Target's strategy is all about creating a hassle-free customer experience

March 4, 2016
Target's strategy is all about creating a hassle-free customer experience

From all indications 2016 is going to be a busy year for Target and the retailer's prime focus will be on the consumer, from refreshing loyalty programs to boosting personalized offerings to streamlining access to such offers.

It's all about continuing what it started in 2015, according to CEO Brian Cornell, who noted traffic has been increasing for five straight quarters and significant progress was made in the last year.

"Guests are telling us with their feet and their clicks that we’re focusing on the right things," he said in an interview posted on Target’s corporate website.

"We've seen industry-leading growth in digital. Our signature categories are growing about three times the rate of our overall business, thanks to investments in quality and differentiation. Our efforts around the fundamentals are improving operational performance and delivering the right foundation for future growth. And we’re just getting started," he said.

The goal ahead is to provide Target shoppers a hassle-free experience and the effort starts with making sure inventory is available in stores and on its online site. Target's been busy revamping the out-of-stock strategy and is making sustainable changes, said the CEO.

It is planning to spend $1.8 billion this year on supply network and technology, and $2.5 billion next year, according to an ABC News report.

So far the changes are having a big impact, with Cornell noting its out-of-stock figure was 40 percent lower in 2015 compared to 2014. It also recently hired on a new leader, former Amazon guru Arthur Valdez, as EVP and chief supply chain and logistics officer.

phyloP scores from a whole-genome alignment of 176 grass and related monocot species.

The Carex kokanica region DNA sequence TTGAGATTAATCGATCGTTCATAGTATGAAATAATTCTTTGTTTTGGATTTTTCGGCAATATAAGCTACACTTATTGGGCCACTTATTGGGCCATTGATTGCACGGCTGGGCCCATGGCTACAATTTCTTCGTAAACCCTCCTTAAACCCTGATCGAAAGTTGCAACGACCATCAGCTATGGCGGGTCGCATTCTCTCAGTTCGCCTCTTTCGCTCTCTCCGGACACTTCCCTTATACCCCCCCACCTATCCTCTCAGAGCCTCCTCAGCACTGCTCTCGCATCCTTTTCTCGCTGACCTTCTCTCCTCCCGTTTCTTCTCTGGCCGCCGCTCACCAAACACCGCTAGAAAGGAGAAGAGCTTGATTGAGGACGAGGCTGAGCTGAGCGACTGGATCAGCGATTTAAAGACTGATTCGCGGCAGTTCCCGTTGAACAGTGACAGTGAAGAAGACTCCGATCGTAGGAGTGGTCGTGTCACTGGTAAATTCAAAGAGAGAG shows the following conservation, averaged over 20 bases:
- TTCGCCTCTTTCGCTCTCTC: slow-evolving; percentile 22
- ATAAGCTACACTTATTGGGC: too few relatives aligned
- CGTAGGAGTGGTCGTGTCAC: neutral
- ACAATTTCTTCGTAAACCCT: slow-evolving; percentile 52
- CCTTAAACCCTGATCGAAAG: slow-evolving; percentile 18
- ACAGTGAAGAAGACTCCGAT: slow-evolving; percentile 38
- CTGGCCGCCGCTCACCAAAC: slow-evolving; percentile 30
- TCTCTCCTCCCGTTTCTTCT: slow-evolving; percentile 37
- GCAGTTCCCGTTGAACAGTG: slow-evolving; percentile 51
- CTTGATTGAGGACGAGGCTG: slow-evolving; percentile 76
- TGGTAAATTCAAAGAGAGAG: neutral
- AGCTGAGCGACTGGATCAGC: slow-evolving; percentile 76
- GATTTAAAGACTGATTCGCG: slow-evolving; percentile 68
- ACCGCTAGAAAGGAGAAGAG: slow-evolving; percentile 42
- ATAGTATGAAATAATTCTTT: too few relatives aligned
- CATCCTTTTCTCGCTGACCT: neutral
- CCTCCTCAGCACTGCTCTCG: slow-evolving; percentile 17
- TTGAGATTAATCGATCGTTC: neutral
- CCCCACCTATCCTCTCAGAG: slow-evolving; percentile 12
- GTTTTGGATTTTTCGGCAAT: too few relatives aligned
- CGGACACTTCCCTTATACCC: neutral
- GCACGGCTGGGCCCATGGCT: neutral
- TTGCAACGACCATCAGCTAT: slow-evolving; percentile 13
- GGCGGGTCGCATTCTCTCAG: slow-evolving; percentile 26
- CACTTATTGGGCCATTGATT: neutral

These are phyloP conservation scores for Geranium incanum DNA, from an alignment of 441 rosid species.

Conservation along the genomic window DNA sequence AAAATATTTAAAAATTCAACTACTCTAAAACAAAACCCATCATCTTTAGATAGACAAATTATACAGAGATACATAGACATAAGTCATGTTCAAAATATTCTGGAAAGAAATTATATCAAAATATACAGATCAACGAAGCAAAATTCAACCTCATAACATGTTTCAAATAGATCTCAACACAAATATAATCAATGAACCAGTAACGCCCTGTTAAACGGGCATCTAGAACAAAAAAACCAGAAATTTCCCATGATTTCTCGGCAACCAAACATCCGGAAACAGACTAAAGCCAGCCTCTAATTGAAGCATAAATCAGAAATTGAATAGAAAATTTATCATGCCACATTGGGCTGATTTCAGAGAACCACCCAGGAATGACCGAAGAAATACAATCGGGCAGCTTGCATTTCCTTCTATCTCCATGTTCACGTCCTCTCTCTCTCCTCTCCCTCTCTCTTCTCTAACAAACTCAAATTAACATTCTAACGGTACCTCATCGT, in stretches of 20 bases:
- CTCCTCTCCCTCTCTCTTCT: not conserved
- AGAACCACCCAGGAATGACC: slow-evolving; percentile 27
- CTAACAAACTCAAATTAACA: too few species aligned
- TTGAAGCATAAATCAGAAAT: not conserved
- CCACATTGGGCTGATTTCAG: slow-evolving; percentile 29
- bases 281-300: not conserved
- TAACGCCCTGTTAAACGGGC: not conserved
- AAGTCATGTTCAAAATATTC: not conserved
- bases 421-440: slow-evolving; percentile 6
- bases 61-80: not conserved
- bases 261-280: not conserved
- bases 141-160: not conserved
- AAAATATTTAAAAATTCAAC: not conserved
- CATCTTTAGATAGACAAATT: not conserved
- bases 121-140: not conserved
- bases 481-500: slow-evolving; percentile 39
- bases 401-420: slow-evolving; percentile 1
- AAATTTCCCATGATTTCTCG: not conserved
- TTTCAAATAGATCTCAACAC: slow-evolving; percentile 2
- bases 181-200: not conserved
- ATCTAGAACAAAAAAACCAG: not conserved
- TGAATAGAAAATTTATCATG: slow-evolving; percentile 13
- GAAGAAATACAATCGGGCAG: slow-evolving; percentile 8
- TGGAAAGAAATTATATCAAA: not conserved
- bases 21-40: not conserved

Target is also targeting its grocery business, and changing processes and practice to boost freshness, product choice and convenience. That's apparently working as well given the food outpaced the company's overall business in the second half of last year.

"But we know we're not tapping into the full potential of our nearly $20 billion grocery business," Cornell acknowledged. Target is in the early stages of a unique partnership with IDEO and the MIT Media Lab to determine innovative approaches with its food business.

The retailer plans to debut two new brands developed from feedback with parents and said it will continue to invest in legacy categories of style, baby, kids, and wellness. It also announced a new limited partnership with Finnish brand Marimekko that will feature about 200 items with the average price under $50.

"Our focus in 2016 and beyond is on providing a seamless, reliable and enjoyable guest experience each and every time. We know we have a lot of work ahead, but our teams are up to the challenge," said Cornell, who took the helm in August, 2014. Since he took the top leadership role the company shuttered its Canadian operations and has made several top management changes.

In revamping product offerings Target is striving to get more product on the floor but decreasing the number of product choices in various categories with a focus on what's selling best. To keep inventory stocked and keep inventory management costs down it's working with suppliers to revamp package size that mesh with shelves' capacity, according to a Nasdaq report.

Cornell described the product effort as a "surgical" undertaking.

"We will never be famous for selling bottled water or laundry soap," Cornell told analysts in a discussion this week. "We have to always have to be in stock because we know these items are key."


Topics: Customer Experience, eCommerce, Marketing, Merchandising, Omnichannel / Multichannel, Online Retailing, Retail - General, Store Design & Layout, Supermarkets & Grocery Stores, Supply Chain, Trends / Statistics

Companies: Target


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